Meanwhile, for a starter in your hunt for good advice, the career services in the Washington area can be divided into a few basic categories. Among them:
Career counselors: Can be helpful to people unhappy at work, uncertain about the career they want, or at a loss about where to begin. Clients include mid-life career-changers and older women re-entering the job market. Expect hand-holding, morale-boosting and possibly family and financial counseling in a self-awareness program frequently lasting several months.
* Career consultants: For those who know what job they want but can't seem to land it. Advice on resume'-writing, interviewing techniques and job-search strategies. You may need only an hour or two of help aimed at a specific problem.
(The same person or firm often performs both the counseling and consulting functions. The goal is to prepare you for a job hunt and get you pointed in the right direction. It's up to you to find and get the job.)
* Employment agencies: Generally in the business of placing people. Particularly good for entry-level positions such as secretary or computer operator. The higher up the management ladder you have climbed, the less likely they will find an opening for you. Usually paid by an employer when a job is filled--which means they could be tempted to persuade you to take a position. (For filling a $17,000 secretarial job, a $2,500 fee is not unusual.)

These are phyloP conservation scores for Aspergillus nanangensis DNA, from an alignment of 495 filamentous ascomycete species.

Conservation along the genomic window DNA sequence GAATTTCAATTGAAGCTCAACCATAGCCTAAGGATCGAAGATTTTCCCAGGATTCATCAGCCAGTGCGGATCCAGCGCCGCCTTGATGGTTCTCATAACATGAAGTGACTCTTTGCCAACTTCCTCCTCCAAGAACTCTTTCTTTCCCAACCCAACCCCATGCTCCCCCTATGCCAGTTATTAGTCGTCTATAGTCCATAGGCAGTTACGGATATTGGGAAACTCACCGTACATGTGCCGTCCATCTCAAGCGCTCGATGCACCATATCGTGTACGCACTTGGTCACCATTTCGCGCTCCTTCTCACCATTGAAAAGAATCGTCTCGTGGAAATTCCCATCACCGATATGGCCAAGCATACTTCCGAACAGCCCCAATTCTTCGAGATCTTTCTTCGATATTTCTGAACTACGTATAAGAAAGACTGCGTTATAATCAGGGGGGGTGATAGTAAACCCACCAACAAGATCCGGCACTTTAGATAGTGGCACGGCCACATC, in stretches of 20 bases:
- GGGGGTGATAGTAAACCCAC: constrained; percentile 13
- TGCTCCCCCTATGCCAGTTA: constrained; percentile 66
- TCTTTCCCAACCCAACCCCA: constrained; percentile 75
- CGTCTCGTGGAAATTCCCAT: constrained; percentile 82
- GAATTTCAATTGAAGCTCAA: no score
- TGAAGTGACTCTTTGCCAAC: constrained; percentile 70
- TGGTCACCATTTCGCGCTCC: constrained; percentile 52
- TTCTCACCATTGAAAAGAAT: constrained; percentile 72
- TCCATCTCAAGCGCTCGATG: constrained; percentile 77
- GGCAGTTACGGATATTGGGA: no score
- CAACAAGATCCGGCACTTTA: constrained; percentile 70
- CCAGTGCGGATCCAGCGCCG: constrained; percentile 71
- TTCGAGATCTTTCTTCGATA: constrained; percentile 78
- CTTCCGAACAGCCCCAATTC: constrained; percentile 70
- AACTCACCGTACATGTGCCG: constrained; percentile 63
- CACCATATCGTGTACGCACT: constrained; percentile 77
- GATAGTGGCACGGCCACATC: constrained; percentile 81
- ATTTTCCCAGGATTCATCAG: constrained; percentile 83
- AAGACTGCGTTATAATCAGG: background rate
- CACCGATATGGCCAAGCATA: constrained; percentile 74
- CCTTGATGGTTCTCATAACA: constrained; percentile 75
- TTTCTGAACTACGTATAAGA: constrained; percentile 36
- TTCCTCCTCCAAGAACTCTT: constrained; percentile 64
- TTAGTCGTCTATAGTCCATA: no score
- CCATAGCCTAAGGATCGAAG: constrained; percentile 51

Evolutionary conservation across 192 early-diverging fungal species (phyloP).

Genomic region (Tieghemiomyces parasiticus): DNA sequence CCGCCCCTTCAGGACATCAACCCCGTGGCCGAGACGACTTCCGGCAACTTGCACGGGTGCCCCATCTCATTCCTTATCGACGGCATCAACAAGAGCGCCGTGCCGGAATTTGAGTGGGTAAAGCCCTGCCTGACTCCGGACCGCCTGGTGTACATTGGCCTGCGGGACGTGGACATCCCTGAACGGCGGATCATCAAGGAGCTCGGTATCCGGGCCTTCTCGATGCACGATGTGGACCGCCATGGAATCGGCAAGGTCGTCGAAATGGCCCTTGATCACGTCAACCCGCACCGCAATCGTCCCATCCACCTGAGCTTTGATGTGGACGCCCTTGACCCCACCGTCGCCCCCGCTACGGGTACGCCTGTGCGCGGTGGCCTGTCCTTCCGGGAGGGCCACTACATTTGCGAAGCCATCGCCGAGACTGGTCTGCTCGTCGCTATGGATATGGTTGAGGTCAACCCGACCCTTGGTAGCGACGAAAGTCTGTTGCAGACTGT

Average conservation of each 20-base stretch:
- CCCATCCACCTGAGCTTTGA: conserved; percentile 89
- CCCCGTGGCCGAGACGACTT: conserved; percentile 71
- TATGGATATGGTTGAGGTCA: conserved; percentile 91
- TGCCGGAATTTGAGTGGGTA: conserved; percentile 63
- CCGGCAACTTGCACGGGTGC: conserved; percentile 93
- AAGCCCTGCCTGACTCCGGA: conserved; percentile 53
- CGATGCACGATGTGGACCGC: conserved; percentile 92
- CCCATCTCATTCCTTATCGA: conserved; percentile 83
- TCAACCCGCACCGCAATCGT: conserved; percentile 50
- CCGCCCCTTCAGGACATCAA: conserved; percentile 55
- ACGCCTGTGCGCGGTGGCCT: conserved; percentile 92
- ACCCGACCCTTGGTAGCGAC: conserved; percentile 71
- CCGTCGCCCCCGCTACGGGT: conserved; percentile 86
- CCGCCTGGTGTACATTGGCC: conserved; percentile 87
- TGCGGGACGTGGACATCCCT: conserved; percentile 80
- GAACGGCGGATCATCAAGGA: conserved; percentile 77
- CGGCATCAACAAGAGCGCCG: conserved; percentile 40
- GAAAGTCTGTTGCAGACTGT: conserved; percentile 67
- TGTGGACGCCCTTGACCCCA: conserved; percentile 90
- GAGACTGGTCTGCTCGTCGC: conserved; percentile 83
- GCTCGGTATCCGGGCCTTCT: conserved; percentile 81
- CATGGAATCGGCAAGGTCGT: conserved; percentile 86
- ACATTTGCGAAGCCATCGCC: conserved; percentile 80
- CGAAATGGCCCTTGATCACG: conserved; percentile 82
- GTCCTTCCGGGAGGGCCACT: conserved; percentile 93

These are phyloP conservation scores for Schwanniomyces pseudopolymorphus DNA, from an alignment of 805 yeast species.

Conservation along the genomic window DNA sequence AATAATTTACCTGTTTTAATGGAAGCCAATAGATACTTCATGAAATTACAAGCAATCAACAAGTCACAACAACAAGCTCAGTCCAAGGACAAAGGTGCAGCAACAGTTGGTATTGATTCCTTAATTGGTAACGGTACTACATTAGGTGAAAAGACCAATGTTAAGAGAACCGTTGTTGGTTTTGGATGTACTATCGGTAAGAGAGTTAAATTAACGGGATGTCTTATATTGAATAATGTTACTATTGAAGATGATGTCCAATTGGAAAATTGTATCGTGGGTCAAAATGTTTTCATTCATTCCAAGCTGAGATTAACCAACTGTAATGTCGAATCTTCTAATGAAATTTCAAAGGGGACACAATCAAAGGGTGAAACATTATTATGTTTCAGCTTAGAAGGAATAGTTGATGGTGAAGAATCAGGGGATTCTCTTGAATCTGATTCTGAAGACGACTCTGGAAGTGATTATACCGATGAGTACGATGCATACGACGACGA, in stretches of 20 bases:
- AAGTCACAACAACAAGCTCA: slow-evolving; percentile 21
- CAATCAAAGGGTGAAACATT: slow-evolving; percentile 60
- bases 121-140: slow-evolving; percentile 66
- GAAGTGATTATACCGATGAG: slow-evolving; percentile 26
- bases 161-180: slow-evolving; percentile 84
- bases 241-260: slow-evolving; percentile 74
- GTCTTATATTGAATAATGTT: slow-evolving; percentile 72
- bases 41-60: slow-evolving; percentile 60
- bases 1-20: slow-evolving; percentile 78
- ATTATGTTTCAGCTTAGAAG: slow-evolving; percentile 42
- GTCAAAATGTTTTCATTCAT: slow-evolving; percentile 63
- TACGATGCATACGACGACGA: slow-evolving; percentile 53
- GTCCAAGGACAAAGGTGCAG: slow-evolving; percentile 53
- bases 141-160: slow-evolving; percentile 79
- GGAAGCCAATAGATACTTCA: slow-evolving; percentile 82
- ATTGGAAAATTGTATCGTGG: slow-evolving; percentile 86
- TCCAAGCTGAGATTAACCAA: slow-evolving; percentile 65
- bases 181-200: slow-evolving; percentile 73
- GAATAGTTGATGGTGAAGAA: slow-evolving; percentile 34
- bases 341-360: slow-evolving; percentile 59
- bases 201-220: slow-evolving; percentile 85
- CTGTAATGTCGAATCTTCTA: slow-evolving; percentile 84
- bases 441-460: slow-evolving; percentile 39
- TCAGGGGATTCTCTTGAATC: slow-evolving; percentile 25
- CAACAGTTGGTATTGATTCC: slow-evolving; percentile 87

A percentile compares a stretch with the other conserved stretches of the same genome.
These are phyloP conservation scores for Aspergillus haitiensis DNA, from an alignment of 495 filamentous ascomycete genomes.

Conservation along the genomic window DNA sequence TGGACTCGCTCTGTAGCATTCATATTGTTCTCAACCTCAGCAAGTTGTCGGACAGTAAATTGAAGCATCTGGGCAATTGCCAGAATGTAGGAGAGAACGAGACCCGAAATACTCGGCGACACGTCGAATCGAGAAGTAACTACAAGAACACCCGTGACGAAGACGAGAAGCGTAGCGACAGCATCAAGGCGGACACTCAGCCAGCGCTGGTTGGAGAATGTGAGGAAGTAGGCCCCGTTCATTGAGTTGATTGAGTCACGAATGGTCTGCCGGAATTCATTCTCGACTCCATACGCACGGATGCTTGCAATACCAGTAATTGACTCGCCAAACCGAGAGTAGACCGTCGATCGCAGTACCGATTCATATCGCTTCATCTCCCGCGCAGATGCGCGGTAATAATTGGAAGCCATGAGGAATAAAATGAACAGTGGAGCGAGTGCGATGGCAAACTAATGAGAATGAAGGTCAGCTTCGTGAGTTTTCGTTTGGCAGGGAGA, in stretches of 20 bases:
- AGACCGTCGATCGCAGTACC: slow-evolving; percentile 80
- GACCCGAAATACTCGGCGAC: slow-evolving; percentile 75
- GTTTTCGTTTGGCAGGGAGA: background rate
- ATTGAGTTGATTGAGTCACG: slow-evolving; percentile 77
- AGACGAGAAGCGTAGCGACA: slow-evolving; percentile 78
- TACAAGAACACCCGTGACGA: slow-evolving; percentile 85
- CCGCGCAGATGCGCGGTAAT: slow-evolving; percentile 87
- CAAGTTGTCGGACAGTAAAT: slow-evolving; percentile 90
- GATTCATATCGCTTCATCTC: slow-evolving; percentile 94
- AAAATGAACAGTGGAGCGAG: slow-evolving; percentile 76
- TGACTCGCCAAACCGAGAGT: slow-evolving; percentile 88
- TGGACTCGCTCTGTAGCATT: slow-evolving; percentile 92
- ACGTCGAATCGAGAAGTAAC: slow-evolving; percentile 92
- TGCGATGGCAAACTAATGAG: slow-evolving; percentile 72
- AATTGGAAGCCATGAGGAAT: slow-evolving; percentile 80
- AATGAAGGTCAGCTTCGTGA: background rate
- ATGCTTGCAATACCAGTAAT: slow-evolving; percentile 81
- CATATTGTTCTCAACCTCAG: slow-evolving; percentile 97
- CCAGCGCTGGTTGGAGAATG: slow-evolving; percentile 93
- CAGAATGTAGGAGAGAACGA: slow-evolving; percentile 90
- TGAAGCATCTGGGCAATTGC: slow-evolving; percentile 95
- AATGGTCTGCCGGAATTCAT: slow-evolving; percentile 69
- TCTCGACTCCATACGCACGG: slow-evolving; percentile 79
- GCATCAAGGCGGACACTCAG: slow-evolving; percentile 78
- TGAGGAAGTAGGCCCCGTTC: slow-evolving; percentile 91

* Executive search firms: Hired by companies to look for skilled technicians, engineers and executives, usually to fill specific jobs. Many will add your name to their roster; others also will advertise your talents to clients.
* Workshops, seminars, college courses: Often free or low cost, provide an introduction to techniques of career-changing and job-hunting. May be the only outside help needed. Sessions listed frequently in The Washington Post's Monday Business calendar.
To Ansher, who once taught high-school psychology in Montgomery County schools, a career counselor is someone who helps you answer, "Where to from here?"